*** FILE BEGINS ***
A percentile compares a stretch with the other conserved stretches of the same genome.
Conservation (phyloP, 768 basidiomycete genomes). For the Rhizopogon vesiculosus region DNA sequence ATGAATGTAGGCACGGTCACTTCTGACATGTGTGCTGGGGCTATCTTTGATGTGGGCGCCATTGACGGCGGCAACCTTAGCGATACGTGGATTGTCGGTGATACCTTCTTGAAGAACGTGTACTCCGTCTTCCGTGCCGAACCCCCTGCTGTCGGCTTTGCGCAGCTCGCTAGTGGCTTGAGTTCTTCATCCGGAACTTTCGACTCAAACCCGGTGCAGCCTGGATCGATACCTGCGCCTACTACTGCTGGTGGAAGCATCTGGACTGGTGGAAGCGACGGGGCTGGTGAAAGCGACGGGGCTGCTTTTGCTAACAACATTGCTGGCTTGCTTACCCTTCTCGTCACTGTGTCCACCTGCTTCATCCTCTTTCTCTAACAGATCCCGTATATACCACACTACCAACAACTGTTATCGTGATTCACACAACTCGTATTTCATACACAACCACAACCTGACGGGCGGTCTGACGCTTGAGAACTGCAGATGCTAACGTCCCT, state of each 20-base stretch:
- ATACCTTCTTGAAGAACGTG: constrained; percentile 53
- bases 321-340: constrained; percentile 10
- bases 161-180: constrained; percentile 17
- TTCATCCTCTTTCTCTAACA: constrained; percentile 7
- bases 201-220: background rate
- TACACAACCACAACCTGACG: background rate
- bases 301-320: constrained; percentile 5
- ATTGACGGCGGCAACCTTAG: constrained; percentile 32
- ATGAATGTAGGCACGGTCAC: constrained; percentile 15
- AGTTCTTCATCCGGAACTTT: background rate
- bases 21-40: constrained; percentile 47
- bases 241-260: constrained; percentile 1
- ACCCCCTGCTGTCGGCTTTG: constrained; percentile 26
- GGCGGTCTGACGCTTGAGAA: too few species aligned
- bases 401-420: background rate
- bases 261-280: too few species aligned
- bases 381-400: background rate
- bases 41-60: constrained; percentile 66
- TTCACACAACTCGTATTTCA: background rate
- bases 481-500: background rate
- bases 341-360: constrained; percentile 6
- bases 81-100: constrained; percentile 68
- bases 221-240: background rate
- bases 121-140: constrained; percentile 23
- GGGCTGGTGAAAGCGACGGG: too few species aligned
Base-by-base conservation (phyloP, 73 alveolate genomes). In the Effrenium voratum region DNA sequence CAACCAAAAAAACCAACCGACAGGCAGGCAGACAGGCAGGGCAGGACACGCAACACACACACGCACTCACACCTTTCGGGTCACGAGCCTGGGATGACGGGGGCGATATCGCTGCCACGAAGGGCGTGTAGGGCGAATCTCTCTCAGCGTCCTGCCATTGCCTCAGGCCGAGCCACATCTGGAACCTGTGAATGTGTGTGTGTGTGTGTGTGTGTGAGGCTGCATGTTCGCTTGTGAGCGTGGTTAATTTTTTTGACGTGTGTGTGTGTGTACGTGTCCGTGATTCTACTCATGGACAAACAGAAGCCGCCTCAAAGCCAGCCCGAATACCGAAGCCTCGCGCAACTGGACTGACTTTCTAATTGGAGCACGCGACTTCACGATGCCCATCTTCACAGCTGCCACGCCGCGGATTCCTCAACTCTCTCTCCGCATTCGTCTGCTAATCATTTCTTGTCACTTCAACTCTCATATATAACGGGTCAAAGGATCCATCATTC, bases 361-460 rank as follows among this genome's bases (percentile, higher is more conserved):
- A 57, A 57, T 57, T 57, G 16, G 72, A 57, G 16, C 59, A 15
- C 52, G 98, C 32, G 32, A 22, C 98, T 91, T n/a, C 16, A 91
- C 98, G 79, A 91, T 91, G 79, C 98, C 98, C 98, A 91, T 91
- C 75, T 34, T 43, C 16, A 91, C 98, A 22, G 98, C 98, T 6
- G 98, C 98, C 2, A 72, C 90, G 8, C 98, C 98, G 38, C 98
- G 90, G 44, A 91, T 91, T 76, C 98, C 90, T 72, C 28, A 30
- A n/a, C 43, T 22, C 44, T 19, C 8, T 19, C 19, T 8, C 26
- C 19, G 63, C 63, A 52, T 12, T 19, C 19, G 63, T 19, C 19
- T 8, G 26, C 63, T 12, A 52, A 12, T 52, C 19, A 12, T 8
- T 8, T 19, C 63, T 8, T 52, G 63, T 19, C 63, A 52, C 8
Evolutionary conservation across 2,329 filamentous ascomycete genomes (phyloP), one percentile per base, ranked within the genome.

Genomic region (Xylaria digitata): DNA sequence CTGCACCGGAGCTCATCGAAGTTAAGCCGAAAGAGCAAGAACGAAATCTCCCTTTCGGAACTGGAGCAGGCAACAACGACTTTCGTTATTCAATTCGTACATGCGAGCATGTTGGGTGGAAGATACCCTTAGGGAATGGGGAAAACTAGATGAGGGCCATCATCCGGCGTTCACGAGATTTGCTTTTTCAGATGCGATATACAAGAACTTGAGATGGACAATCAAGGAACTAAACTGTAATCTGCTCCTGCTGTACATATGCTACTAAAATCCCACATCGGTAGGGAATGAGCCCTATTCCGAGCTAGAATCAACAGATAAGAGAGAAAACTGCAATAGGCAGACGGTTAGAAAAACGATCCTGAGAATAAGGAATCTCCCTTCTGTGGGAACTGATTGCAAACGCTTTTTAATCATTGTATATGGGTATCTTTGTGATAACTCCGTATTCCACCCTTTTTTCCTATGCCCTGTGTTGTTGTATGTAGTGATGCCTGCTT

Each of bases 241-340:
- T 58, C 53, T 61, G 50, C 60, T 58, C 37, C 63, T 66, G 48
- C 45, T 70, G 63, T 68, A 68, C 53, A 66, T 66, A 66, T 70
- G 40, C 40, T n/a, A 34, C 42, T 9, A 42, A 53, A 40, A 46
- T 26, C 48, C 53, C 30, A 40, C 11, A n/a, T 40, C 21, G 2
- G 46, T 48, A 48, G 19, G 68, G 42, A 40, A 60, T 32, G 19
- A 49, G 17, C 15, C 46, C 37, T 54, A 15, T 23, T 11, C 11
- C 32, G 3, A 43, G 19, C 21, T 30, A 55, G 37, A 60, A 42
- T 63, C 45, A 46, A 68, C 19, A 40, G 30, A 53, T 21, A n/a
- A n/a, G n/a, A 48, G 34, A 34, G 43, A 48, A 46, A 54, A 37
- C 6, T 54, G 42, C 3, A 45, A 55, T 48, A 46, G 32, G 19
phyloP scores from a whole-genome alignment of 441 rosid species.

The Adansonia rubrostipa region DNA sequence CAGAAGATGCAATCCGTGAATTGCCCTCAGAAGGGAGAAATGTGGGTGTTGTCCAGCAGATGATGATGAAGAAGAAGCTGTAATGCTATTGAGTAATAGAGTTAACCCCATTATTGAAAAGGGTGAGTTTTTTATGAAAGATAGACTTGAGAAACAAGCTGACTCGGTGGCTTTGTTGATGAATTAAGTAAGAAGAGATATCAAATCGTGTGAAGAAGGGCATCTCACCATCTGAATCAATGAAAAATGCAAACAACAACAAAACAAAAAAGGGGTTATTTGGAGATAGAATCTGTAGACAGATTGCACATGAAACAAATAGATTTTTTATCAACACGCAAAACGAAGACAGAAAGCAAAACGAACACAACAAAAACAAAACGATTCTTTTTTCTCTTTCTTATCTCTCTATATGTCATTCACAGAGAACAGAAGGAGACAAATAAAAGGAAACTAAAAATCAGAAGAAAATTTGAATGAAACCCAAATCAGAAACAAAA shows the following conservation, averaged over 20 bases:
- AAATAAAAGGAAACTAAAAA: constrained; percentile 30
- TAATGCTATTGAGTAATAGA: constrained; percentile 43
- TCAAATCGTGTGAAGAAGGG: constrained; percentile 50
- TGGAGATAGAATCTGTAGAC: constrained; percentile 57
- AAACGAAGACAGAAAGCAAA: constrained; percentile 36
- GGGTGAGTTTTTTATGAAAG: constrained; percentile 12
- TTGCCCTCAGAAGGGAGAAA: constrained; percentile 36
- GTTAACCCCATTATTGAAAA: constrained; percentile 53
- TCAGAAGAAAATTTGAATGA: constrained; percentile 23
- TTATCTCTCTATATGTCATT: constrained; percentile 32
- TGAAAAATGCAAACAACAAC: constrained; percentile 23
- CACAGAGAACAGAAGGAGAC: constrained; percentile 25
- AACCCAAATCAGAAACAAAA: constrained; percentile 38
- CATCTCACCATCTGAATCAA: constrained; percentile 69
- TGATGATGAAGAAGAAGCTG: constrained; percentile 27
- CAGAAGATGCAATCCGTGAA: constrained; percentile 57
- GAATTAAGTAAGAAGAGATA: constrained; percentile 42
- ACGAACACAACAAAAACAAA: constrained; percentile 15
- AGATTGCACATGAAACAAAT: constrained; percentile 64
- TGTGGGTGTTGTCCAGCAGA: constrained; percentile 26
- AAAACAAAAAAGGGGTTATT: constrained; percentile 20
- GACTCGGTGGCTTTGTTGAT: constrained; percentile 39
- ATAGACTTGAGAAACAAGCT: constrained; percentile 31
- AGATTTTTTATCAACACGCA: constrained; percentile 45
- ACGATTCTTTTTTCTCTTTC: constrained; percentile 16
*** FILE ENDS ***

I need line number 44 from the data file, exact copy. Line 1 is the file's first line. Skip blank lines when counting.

- G 40, C 40, T n/a, A 34, C 42, T 9, A 42, A 53, A 40, A 46